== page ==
I Tried the Mind-Boggling Trick for Better Peach Cobbler, and Now I Understand the Hype
Back in 2003, Seattle chef Renee Erikson inherited more than just a restaurant when she took over the now-shuttered Boat Street Cafe from Susan Kaplan. She also gained an unorthodox recipe for peach cobbler. This version of one of summer’s classic desserts relies on a technique that I’d never seen before. Ripe, peak-season peaches are covered in a sweet batter, and then get a thick coating of sugar. Just before baking, you do the unthinkable: Pour hot water over top. Here’s what happened when I went into the kitchen.
Get the recipe: Renee Erikson’s Peach Cobbler
How to Make Renee Erikson’s Peach Cobbler
Cut large, unpeeled peaches into 1-inch chunks and spread them into an even layer in a 9×13-inch baking dish. Zest and juice a lemon directly over the peach pieces and toss to combine.
Cream butter and sugar together in the bowl of a stand mixer. Then add the dry ingredients: flour, baking powder, and salt. Beat again until the mixture is crumbly. Reduce the mixer’s speed to low and slowly pour in the milk. Once all of the milk is in the bowl, increase the mixer’s speed to medium and beat until the batter is light and fluffy.
Use a large spoon to cover the peaches with the batter, then spread the batter into an even layer. Sprinkle granulated sugar over the batter and pour hot water evenly over the sugar. Bake the cobbler until the topping is brown and cooked through, and then cool for about 30 minutes before serving.
My Honest Review of Renee Erikson’s Peach Cobbler
The crackly crust atop a cake-like layer, plus the sweet, rosy peaches made this recipe easy to love. It was the only recipe in the showdown to skip the tedious step of peeling peaches, and I’m a convert. The peach skins imparted lovely sunset hues to the cobbler without any undesirable texture. The proportion of peaches to topping was also exactly what I was looking for, and seasoning them with just lemon juice and zest (no thickeners, sugars, or spices) was sufficient; the tart lemon juice was the perfect counterpoint to the sweet fruit.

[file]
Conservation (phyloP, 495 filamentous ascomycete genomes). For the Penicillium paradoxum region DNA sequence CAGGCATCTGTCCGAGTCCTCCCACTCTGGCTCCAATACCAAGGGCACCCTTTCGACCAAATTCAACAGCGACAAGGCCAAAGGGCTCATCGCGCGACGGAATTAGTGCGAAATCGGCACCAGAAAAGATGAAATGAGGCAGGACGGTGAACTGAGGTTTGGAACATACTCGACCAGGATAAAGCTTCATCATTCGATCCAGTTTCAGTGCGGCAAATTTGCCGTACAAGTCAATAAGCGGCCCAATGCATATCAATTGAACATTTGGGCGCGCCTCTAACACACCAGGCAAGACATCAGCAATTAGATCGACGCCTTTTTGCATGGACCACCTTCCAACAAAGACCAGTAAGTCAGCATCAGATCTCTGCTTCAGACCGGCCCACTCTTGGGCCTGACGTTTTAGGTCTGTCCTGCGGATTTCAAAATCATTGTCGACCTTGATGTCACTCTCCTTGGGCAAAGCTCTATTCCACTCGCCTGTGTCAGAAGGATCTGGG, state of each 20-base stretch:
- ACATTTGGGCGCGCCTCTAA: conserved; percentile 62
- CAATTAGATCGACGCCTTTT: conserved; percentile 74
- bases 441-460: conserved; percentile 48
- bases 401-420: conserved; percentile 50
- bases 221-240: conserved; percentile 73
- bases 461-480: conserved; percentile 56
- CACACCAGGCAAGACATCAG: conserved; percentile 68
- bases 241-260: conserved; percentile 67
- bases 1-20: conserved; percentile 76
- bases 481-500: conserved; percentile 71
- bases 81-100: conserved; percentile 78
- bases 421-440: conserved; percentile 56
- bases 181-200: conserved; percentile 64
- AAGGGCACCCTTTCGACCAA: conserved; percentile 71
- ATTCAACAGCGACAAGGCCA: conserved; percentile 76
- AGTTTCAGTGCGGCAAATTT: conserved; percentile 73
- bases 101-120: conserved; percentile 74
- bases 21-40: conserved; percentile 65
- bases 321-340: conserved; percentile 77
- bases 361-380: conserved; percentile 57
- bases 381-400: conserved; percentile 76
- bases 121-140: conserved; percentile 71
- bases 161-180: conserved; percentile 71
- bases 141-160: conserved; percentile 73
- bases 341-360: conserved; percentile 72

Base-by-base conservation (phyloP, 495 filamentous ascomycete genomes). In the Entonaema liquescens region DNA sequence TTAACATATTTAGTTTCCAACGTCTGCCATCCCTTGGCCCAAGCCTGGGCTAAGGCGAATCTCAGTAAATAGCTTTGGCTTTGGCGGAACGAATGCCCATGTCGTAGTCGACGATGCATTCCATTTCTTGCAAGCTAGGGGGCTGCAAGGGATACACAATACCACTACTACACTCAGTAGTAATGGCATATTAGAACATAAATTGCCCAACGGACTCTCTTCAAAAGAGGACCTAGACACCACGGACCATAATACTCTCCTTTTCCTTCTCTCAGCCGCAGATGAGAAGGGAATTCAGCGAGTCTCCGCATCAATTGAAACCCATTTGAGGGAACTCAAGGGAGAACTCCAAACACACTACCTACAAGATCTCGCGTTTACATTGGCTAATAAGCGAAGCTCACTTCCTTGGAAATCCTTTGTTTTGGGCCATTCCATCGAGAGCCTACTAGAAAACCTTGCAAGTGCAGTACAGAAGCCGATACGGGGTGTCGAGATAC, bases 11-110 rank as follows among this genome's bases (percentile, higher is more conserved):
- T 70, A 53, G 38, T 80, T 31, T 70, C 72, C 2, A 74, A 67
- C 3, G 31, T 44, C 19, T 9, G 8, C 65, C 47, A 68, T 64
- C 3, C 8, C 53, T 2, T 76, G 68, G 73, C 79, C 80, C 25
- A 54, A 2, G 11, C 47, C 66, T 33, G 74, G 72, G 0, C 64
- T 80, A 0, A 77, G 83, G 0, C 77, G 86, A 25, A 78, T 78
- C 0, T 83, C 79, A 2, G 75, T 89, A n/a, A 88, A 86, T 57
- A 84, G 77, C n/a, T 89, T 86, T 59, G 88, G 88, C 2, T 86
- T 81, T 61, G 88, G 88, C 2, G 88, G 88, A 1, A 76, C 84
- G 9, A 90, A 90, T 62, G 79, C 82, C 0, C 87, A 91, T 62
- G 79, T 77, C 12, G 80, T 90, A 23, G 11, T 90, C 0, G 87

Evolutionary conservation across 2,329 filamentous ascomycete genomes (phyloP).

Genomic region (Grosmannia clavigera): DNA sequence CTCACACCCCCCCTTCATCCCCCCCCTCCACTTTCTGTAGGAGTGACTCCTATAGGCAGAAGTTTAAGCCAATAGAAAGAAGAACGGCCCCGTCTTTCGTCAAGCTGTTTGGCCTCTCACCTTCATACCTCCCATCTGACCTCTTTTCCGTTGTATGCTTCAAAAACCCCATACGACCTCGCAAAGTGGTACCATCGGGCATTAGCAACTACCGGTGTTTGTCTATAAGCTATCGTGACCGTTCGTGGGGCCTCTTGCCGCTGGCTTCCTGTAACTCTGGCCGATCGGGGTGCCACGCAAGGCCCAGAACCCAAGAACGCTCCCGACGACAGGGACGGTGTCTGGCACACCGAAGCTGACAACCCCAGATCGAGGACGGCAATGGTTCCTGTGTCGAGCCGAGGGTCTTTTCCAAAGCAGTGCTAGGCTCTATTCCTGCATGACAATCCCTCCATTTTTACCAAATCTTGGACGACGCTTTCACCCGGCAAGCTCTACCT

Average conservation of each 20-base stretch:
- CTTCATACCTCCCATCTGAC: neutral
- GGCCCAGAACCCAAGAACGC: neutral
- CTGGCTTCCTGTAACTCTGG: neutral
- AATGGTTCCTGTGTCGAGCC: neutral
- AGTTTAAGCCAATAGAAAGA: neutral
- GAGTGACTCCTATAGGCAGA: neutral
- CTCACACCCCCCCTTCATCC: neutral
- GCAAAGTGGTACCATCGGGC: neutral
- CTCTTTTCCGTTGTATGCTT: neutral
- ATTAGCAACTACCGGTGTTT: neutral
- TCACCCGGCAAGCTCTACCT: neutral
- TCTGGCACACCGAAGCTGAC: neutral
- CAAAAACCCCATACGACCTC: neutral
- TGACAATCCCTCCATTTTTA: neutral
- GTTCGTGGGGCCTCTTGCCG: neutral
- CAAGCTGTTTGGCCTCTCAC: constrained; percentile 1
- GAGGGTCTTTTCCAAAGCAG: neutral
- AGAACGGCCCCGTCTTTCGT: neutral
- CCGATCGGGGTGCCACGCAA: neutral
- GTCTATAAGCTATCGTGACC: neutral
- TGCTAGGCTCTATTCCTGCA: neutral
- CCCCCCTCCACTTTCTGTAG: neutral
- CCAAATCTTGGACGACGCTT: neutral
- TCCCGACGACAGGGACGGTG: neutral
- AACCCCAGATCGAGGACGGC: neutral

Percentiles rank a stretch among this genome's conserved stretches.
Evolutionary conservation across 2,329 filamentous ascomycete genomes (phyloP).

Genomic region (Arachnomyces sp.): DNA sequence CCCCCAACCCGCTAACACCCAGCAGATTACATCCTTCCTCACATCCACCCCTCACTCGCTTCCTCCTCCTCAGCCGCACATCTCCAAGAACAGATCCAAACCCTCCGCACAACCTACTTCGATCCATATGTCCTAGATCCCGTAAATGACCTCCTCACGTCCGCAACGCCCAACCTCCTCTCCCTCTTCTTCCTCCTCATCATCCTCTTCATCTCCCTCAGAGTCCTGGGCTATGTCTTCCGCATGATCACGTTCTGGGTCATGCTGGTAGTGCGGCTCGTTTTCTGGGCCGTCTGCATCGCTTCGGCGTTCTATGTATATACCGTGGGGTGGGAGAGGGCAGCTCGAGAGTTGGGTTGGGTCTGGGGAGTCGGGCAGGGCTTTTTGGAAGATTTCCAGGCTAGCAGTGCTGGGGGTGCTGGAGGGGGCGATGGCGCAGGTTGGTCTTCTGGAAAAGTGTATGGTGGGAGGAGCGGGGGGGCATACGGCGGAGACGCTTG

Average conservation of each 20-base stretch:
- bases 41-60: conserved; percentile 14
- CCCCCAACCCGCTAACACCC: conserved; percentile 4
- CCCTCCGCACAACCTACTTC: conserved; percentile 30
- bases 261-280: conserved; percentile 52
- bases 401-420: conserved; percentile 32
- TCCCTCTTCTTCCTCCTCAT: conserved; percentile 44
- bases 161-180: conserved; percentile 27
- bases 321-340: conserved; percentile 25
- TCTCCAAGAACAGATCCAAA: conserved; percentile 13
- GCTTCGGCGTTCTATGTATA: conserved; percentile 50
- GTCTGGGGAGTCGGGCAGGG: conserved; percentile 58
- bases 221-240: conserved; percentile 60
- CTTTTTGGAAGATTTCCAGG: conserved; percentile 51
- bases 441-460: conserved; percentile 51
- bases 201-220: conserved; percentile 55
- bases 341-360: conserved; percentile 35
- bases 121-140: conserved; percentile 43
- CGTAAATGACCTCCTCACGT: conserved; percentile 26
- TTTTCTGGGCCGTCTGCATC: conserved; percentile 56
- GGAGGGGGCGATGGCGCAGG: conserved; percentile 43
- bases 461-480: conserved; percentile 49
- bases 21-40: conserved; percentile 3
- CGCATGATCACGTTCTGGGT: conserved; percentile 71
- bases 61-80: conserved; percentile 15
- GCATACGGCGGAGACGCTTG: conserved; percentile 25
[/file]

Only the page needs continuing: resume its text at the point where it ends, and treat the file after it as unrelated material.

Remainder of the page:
Although this recipe does require a stand mixer for the batter, which means more dishes to clean, it makes for a topping that’s soft, buttery, and tender. The unexpected step — sprinkling sugar over the top of the batter and then drizzling hot water over that — proved to be brilliant. This ingenious method melts the sugar and gives the top a crunchy, caramelized crust. It is the perfect textural contrast to the soft, jammy peaches.
If You’re Making Renee Erikson’s Peach Cobbler, a Few Tips
- Don’t skimp on the sugar. Shower the entire 1/2 cup of granulated sugar over the top of the cobbler, even if it feels like too much. The precise proportion of water to sugar that melts before baking is what gives the topping the crackly, golden crust.
- Wait 30 minutes before serving. With no thickeners added, the cobbler relies on the natural pectin of peaches. It won’t be easy, but let the cobbler cool for at least 30 minutes before serving to allow the cobbler to reach that perfect balance between jammy and juicy.
Overall rating: 9/10
Have you ever made Renee Erikson’s Peach Cobbler? Tell us what you thought!